©Brooke Clarke, N6GCE
My prototype 1112BA Battery Adapter is working as of 14 June 2002. For status see my products for sale page at http://www.prc68.com
The BA-1112/U is a battery that fits on the back of the AN/URC-68 and attaches with a screw. There are two "pins" on the radio (marked "+" (close to the PTT switch) and "-". That's why there is a notch on the back of the radio (see Fig 4). NSN 6135-935-5241
The origional Mercury battery would have supplied 13.2 Volts if it was a 10 Mercury cell configuration and is considered deat at less than 10.5 Volts. The BA-1112/U has an 18 hour life in beacon mode. 5 x 4 x 1 1/4" 1.5 pounds.
There are a couple of spring fingers that contact the inside battery terminals. They can get corroded (see Fig 5 left terminal), so use a pencil eraser to clean them up (see Fig 5 right terminal). Also clean up the mating surfaces on the fingers (see Fig 7). Then apply a smal amount of Radio Shack Lube Gel to both surfaces to keep out Oxygen from the atmosphere.
Current Consumption at 13.2 V In
(the prior higher current consumption figures were erroneously taken at 15.0 Volts)
Rx Tx Beacon 75 to 85 mA
max Audio Vol
130 mA 150 mA 53 mA
min Audio Vol
This implies that the BA-1112/U is about 2.5 AH capacity.
The replacement battery in the out of print book "Power Up" uses 8 each "AAA" batteries which would give 1.1 AH if modern batteries were used. The Power Up book says the BA-1112/U uses 10 "AA" cells (Mercury was the chemistry) for a 13.2 VDC battery.
Single in ear type H-281/URC-68 Magnavox p/n 717084-801 NSN 5965-055-0648
This adapter allows automatic operation of the PTT switch when a laynard is pulled, like when an ejection seat leaves the plane.
MX-8197/URC-68 NSN 5020-791-1510
During the Viet Nam era this was typically not used. If a radio was automatically turned on it's beacon would interfere with voice coms.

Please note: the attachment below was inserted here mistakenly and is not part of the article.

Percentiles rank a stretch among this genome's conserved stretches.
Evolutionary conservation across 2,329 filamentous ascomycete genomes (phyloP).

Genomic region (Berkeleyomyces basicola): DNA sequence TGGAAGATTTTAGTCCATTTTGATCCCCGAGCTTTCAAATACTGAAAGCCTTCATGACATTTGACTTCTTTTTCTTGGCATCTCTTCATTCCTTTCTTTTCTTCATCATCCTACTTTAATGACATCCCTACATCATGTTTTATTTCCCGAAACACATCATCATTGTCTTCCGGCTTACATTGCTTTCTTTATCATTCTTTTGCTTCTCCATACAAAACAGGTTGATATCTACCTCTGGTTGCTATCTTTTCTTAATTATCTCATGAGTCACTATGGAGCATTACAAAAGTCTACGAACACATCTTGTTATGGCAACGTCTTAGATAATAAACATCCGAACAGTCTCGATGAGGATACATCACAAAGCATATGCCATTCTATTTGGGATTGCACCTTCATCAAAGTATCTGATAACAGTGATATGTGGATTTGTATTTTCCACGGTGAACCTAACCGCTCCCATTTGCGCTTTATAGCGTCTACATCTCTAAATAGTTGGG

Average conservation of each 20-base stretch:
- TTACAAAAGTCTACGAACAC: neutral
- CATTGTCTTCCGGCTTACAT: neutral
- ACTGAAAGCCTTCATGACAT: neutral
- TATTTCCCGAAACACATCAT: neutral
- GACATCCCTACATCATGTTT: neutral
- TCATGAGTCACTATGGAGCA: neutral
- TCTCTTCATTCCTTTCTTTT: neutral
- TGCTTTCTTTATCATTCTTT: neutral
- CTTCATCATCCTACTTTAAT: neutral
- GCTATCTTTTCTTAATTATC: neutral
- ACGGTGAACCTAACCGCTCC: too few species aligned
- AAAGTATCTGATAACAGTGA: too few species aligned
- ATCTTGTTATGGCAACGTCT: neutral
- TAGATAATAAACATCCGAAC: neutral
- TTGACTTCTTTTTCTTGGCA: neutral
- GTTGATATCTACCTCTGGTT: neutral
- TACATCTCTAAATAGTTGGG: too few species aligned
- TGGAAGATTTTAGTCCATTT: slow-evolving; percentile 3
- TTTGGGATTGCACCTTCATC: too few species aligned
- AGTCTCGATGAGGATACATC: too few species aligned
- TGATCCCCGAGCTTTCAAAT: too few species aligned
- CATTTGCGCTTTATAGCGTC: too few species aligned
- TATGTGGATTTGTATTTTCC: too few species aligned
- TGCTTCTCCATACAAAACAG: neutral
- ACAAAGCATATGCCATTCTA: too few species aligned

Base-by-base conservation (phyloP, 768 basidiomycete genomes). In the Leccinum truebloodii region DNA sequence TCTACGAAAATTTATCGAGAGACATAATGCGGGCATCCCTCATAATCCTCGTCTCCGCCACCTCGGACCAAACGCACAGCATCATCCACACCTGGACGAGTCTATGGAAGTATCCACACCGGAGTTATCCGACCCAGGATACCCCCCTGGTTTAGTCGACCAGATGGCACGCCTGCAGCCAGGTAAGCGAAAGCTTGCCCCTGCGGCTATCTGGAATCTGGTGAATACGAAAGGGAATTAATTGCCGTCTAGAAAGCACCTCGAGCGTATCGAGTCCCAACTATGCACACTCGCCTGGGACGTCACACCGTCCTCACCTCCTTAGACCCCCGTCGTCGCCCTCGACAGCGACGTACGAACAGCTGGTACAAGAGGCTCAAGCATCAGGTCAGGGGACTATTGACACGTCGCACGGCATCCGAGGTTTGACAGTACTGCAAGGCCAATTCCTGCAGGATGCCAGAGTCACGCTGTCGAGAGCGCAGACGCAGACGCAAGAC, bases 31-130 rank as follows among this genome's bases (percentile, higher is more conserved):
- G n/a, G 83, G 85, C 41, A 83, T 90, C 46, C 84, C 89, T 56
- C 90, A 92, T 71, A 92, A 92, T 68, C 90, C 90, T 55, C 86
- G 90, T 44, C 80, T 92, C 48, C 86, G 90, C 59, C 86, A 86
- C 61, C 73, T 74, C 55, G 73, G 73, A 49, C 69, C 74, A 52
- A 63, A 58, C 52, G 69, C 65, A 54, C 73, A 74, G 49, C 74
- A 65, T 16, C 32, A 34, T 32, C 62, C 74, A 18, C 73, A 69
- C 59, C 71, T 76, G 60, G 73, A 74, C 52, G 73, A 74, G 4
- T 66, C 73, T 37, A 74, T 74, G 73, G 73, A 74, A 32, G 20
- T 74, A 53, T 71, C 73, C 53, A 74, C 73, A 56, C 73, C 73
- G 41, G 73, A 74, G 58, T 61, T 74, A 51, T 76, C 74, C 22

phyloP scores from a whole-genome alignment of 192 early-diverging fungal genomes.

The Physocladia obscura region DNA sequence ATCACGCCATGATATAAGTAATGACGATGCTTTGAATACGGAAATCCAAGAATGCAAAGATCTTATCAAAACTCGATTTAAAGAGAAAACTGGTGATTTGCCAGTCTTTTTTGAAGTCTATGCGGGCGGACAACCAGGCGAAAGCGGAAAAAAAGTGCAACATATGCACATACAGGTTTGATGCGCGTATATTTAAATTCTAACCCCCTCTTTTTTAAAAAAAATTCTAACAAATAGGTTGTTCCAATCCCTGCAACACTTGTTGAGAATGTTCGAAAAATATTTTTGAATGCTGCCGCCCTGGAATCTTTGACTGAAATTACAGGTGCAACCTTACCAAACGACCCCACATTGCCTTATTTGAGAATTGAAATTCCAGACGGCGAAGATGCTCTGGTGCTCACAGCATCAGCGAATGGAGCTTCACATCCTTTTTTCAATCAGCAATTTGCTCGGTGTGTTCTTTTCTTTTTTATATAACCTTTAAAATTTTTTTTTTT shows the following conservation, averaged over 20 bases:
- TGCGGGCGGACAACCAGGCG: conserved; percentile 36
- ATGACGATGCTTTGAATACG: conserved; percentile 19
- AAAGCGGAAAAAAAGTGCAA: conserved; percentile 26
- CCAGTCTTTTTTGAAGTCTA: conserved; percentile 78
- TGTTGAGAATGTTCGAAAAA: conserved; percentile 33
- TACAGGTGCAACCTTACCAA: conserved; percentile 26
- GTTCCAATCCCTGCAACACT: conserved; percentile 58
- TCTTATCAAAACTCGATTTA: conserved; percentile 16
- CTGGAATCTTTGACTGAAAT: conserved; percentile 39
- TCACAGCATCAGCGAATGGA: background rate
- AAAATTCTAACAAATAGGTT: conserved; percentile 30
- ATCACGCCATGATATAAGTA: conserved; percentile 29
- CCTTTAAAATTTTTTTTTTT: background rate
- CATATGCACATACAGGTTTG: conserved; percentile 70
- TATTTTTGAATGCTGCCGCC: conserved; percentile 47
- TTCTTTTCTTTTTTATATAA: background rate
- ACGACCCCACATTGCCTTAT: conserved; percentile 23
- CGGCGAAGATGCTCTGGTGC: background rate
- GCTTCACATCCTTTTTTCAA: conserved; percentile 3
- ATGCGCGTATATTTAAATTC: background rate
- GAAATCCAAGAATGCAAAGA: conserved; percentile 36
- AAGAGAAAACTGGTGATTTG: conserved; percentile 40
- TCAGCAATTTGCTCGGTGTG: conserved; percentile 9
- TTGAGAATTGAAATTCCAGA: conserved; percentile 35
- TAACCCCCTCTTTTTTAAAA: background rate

When the antenna is collapsed it activates a switch that disconnects the antenna so that the EXT ANT connection can be used.NOTE
The bottom antenna section has a ridge sticking out and this section must be pulled up in order to activate the antenna. For a long time I was not pulling the antenna all the way out.
Specified BandsThe VHF "FM" mode is specified for Tx/Rx frequencies of 38 to 42 MHz and the "UHF" AM mode for 230.5 to 250.5 MHz. This corresponds to crystal oscillation frequencies of 48.125 to 52.125 and 48.125 to 52.125 MHz respectively (i.e. the same oscillation band).
220 Ham Band AMOperation on 223.5 MHz requires the oscillator to work below spec at 46.725 and both of my URC-68 work fine.
The 220 SSB calling frequency is 222.1 which might be a better choice for an AM frequency?
This would require a crystal at 46.445, slightly lower in frequency.
51.0 MHz VHF FMOperation on 51.0 MHz requires the oscillator to work above spec at 61.125 MHz and does not oscillate when tried on two radios.
There are 4 channels: G (Guard), A, B and C.
To get to the crystals remove the two phillips screws on the top (not the screws on the sides).
On this radio there are only 3 crystals installed, they are just below the Panel near the PTT switch. (see Fig 6).
Where the "C" channel crystal should be there is a small piece of foam to keep the "goop" from filling the space for the crystal.
The crystal removed from channel "B" is marked 50.225000 MHz and CR-77/U, CD8Y.The manual says that the oscillator is of the Colpitts type.
CR-77/U Mil SpecificationCovers oscillation frequencies of 17 to 62 MHz, 3rd overtone, series mode resonance, HC-25/U holder, +/- 0.002% tol, -40 to +90 deg C temp range
Here are some Agilent 4395A spectrum analyzer output frequencies:
The 4395A data is off a little, probably due to the span being too wide for the number of points.
Chan UHF MHz 4395A MHz FM MHz 4395A MHz Xtal MHz G 40.50 50.625 243.00 101.25, 202.5
50.625 A 38.9 48.75 235.0 147.5, 196.25 49.025 B 40.1 n.a. 241.0 n.a. 50.225000 C no xtal
Both the G and C channel crystals are 10.125 MHz higher than the receive frequency on the VHF FM band.